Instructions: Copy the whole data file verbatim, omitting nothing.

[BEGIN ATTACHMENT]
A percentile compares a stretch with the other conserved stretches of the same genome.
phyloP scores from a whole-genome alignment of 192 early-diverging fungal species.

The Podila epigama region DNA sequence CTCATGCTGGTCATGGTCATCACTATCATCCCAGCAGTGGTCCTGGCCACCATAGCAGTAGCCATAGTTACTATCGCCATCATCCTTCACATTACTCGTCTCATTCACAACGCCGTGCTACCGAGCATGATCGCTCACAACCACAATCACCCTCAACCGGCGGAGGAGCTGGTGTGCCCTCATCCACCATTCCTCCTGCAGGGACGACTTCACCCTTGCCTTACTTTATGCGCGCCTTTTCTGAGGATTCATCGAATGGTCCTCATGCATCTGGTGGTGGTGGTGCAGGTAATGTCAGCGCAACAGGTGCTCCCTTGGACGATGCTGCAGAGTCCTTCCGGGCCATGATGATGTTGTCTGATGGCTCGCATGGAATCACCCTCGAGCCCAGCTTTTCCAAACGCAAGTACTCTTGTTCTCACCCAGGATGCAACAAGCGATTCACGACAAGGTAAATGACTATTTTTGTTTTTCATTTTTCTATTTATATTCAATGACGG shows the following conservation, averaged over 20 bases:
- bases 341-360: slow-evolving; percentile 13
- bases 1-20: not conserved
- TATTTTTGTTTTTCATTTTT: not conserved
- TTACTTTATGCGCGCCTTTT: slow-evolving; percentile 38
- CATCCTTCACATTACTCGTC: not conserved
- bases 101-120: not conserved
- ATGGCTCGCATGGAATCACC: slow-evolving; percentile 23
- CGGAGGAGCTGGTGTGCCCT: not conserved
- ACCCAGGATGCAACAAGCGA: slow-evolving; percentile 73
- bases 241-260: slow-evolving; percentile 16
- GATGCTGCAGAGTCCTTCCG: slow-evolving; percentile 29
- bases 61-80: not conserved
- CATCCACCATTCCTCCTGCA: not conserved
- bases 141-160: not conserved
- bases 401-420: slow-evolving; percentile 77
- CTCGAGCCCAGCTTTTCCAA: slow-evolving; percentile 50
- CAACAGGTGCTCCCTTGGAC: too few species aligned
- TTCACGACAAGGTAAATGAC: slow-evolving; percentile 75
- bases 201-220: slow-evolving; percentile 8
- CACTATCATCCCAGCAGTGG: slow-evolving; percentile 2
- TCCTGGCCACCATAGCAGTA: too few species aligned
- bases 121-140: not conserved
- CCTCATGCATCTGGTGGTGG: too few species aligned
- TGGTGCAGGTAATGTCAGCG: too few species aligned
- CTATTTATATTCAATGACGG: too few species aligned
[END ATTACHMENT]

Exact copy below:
A percentile compares a stretch with the other conserved stretches of the same genome.
phyloP scores from a whole-genome alignment of 192 early-diverging fungal species.

The Podila epigama region DNA sequence CTCATGCTGGTCATGGTCATCACTATCATCCCAGCAGTGGTCCTGGCCACCATAGCAGTAGCCATAGTTACTATCGCCATCATCCTTCACATTACTCGTCTCATTCACAACGCCGTGCTACCGAGCATGATCGCTCACAACCACAATCACCCTCAACCGGCGGAGGAGCTGGTGTGCCCTCATCCACCATTCCTCCTGCAGGGACGACTTCACCCTTGCCTTACTTTATGCGCGCCTTTTCTGAGGATTCATCGAATGGTCCTCATGCATCTGGTGGTGGTGGTGCAGGTAATGTCAGCGCAACAGGTGCTCCCTTGGACGATGCTGCAGAGTCCTTCCGGGCCATGATGATGTTGTCTGATGGCTCGCATGGAATCACCCTCGAGCCCAGCTTTTCCAAACGCAAGTACTCTTGTTCTCACCCAGGATGCAACAAGCGATTCACGACAAGGTAAATGACTATTTTTGTTTTTCATTTTTCTATTTATATTCAATGACGG shows the following conservation, averaged over 20 bases:
- bases 341-360: slow-evolving; percentile 13
- bases 1-20: not conserved
- TATTTTTGTTTTTCATTTTT: not conserved
- TTACTTTATGCGCGCCTTTT: slow-evolving; percentile 38
- CATCCTTCACATTACTCGTC: not conserved
- bases 101-120: not conserved
- ATGGCTCGCATGGAATCACC: slow-evolving; percentile 23
- CGGAGGAGCTGGTGTGCCCT: not conserved
- ACCCAGGATGCAACAAGCGA: slow-evolving; percentile 73
- bases 241-260: slow-evolving; percentile 16
- GATGCTGCAGAGTCCTTCCG: slow-evolving; percentile 29
- bases 61-80: not conserved
- CATCCACCATTCCTCCTGCA: not conserved
- bases 141-160: not conserved
- bases 401-420: slow-evolving; percentile 77
- CTCGAGCCCAGCTTTTCCAA: slow-evolving; percentile 50
- CAACAGGTGCTCCCTTGGAC: too few species aligned
- TTCACGACAAGGTAAATGAC: slow-evolving; percentile 75
- bases 201-220: slow-evolving; percentile 8
- CACTATCATCCCAGCAGTGG: slow-evolving; percentile 2
- TCCTGGCCACCATAGCAGTA: too few species aligned
- bases 121-140: not conserved
- CCTCATGCATCTGGTGGTGG: too few species aligned
- TGGTGCAGGTAATGTCAGCG: too few species aligned
- CTATTTATATTCAATGACGG: too few species aligned